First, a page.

Procurement planning obligations
- Some procurements come with extra obligations, such as high-value and critical procurements.
- Where your contract is a significant one, you may have to conduct gateway reviews and potentially even supply a business case to NSW Treasury.
- You’ll also have to address foreign exchange risk where you’re buying goods from overseas.
- We also recommend you develop a category plan to help make sure the project delivers value for money.
Why special planning obligations
As a government, we owe NSW residents the assurance that we’ll deliver projects efficiently and provide value for money. This means you have extra planning obligations for certain procurements, especially high-value and critical ones.
Gateway reviews are independent expert reviews you must organise at certain key decision points in the project lifecycle, including in the planning phase. Gateway reviews apply to capital, recurrent and ICT projects.
Read more about the Gateway review system on the NSW Treasury website.
Foreign exchange (FX) risk
When you buy or sell goods from overseas, you may face FX risk. This can also be true where you source overseas goods or services indirectly, through a local company.
When you’re preparing your procurement strategy or business case, you must consider the impact of FX risk. If you identify FX risk, you must consult with NSW Treasury and T-Corp to manage it.
If NSW Treasury determines there’s ‘substantial risk’, you must prepare an FX risk management plan.
Read more in TPP18-03 NSW Government Foreign Exchange Risk Policy (PDF).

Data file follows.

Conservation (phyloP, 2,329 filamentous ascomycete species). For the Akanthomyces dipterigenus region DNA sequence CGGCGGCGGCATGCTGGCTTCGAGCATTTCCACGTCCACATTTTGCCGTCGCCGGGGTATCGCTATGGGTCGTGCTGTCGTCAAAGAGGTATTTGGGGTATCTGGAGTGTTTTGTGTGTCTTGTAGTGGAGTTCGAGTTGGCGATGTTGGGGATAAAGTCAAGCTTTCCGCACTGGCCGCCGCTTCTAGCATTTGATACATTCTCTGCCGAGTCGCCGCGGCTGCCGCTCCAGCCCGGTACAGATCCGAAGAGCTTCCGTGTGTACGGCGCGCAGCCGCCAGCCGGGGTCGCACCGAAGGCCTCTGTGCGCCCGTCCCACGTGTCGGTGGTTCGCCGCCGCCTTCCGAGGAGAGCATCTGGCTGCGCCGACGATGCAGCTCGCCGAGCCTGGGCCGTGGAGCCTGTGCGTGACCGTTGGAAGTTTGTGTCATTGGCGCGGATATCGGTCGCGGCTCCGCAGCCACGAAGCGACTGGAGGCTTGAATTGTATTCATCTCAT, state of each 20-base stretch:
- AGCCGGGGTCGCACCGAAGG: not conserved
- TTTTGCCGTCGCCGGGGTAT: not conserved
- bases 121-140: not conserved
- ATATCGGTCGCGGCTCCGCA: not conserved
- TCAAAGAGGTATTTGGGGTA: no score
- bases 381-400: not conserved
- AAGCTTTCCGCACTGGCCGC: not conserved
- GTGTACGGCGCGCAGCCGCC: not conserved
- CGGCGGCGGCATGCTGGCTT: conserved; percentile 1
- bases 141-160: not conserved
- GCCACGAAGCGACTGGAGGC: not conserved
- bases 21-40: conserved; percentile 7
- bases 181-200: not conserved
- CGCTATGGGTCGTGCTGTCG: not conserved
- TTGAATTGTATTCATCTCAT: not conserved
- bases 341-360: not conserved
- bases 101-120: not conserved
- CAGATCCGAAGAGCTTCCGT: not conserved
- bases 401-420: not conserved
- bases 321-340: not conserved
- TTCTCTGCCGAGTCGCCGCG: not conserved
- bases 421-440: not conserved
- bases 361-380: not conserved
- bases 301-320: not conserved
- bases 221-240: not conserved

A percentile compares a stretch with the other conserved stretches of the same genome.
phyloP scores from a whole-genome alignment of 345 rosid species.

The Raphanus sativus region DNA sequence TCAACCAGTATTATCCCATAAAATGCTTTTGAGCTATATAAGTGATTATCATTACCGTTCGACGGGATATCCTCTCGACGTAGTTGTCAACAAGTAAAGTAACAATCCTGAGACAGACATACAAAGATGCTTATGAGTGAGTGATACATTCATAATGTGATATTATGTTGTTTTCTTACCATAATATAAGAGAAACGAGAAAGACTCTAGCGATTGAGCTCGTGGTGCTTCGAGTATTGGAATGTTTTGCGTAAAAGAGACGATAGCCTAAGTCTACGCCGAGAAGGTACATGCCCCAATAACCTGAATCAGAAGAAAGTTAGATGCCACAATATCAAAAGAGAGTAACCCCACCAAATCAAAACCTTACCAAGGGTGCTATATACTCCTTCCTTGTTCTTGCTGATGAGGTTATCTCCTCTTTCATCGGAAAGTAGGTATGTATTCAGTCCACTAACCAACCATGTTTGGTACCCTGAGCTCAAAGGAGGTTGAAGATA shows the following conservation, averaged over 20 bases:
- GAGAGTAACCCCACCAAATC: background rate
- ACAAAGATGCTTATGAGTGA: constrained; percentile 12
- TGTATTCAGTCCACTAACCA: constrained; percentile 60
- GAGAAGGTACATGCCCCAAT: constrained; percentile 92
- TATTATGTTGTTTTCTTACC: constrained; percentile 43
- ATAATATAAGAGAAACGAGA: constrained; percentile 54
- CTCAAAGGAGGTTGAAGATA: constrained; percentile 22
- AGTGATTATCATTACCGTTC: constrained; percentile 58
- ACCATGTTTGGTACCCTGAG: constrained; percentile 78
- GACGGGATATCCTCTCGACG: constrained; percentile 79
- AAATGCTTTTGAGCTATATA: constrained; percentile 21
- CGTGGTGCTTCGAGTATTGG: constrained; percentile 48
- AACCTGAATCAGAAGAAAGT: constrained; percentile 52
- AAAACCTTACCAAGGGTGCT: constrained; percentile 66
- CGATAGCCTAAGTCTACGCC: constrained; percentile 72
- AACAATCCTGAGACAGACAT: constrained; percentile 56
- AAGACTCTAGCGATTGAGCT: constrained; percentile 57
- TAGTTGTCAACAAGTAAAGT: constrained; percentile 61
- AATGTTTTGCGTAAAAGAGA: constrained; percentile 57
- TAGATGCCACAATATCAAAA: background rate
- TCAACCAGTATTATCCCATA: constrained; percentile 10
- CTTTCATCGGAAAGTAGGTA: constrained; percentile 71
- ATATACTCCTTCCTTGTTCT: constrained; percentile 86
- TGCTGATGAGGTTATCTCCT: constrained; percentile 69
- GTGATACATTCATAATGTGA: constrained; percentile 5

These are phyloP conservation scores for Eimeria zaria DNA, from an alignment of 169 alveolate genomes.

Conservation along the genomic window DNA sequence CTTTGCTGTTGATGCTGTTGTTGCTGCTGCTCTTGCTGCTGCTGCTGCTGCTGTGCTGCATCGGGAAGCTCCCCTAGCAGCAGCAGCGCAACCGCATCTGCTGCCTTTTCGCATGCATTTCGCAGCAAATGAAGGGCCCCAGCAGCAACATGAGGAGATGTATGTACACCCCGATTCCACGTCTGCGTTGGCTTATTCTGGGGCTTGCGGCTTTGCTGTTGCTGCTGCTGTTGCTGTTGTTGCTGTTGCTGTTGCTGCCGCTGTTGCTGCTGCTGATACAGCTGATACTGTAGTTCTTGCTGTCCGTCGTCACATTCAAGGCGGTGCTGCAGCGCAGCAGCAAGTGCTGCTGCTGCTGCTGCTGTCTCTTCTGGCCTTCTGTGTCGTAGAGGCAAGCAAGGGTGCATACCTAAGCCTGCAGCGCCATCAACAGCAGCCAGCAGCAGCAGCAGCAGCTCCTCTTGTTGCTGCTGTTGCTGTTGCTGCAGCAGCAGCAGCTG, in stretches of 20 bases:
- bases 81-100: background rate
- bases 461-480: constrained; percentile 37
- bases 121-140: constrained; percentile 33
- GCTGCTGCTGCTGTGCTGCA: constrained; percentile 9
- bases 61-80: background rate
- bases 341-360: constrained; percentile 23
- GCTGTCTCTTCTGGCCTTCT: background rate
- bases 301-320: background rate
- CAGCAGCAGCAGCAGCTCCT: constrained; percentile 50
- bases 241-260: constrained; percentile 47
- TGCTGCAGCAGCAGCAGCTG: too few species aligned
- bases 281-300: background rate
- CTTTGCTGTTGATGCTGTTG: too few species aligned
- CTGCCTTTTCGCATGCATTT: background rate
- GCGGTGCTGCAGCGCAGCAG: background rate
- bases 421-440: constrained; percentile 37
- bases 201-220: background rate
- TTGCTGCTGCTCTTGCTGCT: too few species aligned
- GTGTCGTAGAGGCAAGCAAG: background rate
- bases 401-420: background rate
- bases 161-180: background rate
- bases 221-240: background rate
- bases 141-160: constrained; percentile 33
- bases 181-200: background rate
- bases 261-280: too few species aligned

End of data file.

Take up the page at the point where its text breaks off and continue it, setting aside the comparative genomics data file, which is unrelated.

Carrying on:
If your procurement involves a ‘significant proposal’, you also need to prepare a business case and provide it to NSW Treasury to be considered by the Expenditure Review Committee of Cabinet. Significant proposals can include capital, recurrent and ICT investments.
Read more in TPP18-06 NSW Government Business Case Guidelines
One of the NSW Government’s key procurement objectives is to promote competition among suppliers. By fostering competition, we can tap into innovative new ways to deliver goods and services and deliver more efficiency and better value to the people of NSW.
In line with this objective, we recommend you develop category plans that articulate your priorities and strategies for managing a category of goods or services. You should then use this to guide your procurement strategies for procurements for the relevant categories.
Read more about promoting competition through category management.
- Before you approach the market: Get an overview of what you need to do before approaching the market.
- Contract limits: Find out about the contract limits that apply to procurements.
- Government procurement arrangements: Discover what whole-of-government arrangements apply to procurement.
- Exemptions and preferences: Find out when you’re exempt from using a whole-of-government contract and which suppliers to give preference to.